If so, you've come to the right place. We know how challenging it is to resolve today's credit issues, therefore our goal is to ensure satisfaction of every client by being superior in the field of credit repair. Easy Solutions has a proven track record, with a strong portfolio of satisfied clients, and was voted Best Credit Repair Services in Brownsville and McAllen, Texas. Become our next success story. Sign up today!
Besides imposing no annual fee, the card has other perks, like rewarding me with a $20 statement credit when I reported a good GPA (up to 5 consecutive years), letting me earn 5 percent cash back on purchases in rotating categories, and matching the cash-back bonus I earned over the first 12 months with my account. For me, it was a great starter card, but there are plenty of other options out there.
However, if you must have more plastic, applying for a secured credit card can be a safe way to go about improving your credit score. These are lines of credit that are secured with a deposit made by you, the cardholder. Usually, the deposit also acts as the credit limit on the secured card. While they come with high fees, high interest rates and low limits, these cards report your repayment history to the major credit bureaus each month, so as you make on-time payments, your credit score will improve – to the extent you won’t need the secured card anymore (they aren't the most advantageous out there), or the card issuer will let you convert to a regular card (usually after 12 to 18 months).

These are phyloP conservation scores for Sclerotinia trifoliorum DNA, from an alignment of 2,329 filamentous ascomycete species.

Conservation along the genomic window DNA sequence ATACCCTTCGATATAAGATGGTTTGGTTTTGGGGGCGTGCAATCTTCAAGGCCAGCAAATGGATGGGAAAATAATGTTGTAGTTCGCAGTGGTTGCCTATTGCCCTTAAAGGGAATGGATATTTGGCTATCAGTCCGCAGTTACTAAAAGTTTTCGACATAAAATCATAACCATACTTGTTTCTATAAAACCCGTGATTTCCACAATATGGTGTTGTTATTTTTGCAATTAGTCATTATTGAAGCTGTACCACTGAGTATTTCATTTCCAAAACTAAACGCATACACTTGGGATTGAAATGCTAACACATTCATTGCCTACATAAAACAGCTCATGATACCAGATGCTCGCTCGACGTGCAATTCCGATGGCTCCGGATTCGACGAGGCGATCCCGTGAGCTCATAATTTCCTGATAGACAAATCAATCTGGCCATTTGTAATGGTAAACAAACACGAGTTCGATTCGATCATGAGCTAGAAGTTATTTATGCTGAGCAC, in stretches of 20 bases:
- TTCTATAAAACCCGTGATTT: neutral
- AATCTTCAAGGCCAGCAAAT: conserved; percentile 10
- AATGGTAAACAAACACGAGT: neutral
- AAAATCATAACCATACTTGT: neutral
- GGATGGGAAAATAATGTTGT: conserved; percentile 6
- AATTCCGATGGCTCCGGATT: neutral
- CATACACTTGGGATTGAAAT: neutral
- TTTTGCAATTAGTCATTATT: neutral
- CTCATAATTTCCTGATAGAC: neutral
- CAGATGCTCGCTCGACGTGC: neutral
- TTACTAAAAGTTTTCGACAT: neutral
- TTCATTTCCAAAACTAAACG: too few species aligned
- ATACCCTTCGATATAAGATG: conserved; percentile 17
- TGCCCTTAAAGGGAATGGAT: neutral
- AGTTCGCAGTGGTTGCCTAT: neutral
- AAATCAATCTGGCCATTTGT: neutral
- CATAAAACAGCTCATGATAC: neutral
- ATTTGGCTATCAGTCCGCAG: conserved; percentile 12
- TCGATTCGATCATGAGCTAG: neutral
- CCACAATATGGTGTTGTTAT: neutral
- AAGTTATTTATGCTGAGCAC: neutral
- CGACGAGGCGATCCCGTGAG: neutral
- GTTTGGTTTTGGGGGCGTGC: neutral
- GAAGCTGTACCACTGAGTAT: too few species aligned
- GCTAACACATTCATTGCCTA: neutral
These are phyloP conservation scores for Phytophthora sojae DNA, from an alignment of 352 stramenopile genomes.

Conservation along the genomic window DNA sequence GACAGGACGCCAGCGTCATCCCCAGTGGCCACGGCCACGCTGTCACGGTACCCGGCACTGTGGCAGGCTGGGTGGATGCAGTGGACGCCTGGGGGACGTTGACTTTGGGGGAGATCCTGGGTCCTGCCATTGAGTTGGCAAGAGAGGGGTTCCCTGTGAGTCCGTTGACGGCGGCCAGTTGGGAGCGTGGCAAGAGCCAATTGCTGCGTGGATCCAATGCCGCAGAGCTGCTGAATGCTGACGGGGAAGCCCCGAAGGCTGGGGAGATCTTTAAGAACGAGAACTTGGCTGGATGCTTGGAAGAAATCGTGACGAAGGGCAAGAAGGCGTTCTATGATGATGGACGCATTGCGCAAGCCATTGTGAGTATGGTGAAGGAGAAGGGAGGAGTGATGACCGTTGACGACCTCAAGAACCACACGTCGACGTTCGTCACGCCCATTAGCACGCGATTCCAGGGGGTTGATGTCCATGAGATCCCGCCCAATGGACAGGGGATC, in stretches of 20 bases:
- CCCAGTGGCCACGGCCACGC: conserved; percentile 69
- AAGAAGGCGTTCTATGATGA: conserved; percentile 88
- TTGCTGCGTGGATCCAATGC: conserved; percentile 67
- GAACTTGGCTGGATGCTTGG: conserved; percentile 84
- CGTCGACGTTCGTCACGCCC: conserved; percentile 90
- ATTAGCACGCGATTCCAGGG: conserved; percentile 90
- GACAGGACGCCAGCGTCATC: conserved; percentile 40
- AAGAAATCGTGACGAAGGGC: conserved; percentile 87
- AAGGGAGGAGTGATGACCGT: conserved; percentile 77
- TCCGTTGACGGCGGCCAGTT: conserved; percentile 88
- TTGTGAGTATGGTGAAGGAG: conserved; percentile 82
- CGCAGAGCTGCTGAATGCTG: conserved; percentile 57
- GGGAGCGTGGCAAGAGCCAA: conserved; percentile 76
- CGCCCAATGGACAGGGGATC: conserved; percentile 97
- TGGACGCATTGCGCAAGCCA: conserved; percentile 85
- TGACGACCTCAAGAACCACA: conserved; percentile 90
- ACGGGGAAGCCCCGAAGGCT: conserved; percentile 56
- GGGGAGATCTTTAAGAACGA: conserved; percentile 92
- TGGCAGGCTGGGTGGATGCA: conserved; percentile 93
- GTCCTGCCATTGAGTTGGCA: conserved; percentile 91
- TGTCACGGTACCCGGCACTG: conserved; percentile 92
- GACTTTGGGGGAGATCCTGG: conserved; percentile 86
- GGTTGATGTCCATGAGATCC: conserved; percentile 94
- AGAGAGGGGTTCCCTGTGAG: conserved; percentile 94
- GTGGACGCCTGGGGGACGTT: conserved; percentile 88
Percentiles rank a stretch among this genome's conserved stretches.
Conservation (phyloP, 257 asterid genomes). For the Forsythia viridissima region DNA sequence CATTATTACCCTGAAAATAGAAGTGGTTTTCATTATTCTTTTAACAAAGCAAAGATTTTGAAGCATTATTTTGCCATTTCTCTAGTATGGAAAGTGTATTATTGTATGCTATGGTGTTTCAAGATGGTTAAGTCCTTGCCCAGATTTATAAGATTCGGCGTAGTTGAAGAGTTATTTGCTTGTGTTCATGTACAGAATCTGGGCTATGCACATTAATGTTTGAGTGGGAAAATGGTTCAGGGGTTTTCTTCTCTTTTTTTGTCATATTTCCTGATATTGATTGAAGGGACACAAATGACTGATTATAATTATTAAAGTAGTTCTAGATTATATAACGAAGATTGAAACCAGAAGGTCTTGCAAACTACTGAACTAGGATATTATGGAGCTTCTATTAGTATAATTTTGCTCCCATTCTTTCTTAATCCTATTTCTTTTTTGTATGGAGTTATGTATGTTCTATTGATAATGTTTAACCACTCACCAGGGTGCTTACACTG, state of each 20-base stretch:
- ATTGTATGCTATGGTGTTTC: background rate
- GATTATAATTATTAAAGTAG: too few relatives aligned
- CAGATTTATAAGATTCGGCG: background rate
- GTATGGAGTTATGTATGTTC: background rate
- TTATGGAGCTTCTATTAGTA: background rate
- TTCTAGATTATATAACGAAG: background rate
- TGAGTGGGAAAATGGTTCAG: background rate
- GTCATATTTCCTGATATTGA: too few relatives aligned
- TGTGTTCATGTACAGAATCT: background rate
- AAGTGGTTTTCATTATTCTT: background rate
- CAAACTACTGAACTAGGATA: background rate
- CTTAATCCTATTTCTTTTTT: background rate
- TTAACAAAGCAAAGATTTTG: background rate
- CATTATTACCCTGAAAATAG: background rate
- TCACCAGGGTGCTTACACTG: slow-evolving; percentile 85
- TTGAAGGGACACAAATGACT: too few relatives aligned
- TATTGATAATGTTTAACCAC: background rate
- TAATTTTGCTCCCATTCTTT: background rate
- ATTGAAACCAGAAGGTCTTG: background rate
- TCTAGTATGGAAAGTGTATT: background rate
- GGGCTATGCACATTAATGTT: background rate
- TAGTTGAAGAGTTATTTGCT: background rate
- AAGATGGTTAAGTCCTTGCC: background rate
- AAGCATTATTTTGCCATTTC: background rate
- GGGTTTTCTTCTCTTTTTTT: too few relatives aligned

2. First Premier – The bank claims to want to offer people a second chance when it comes to their finances, but its fee structure and fine print prove the exact opposite. First Premier charges you a $95 processing fee just to apply for a credit card. Then it levies a $75 annual fee on the credit cards and most cards only come with a $300 limit. You’re paying $170 for a $300 credit line! The APR is a painful 36%. In year two the annual fee reduces to $45, but then you’re charged a monthly servicing fee of $6.25. And to top it all off, you’ll be charged a 25% fee if your credit limit is increased. Stay away from this card! Use the $170 it would take to open the card and get a secured card instead.
Additionally, the security deposit you used to obtain the card is used if you were to default on your payment. However, this is not the case if the balance in which you have defaulted happens to be higher than the security deposit amount. Using the security deposit means that even if you default, the card will be paid because it is secured by your funds and you will not have the account end up in collections due to nonpayment.
If you have one of those letters we mentioned earlier that details your credit problems, you have some idea of what’s holding you back. Even though it may seem complex, as we mentioned, your credit score is based on five core factors: payment history, credit utilization, the age of credit accounts, mix of credit accounts and history of applying for credit. They’re not equally weighted, and this information will most likely vary between credit bureaus.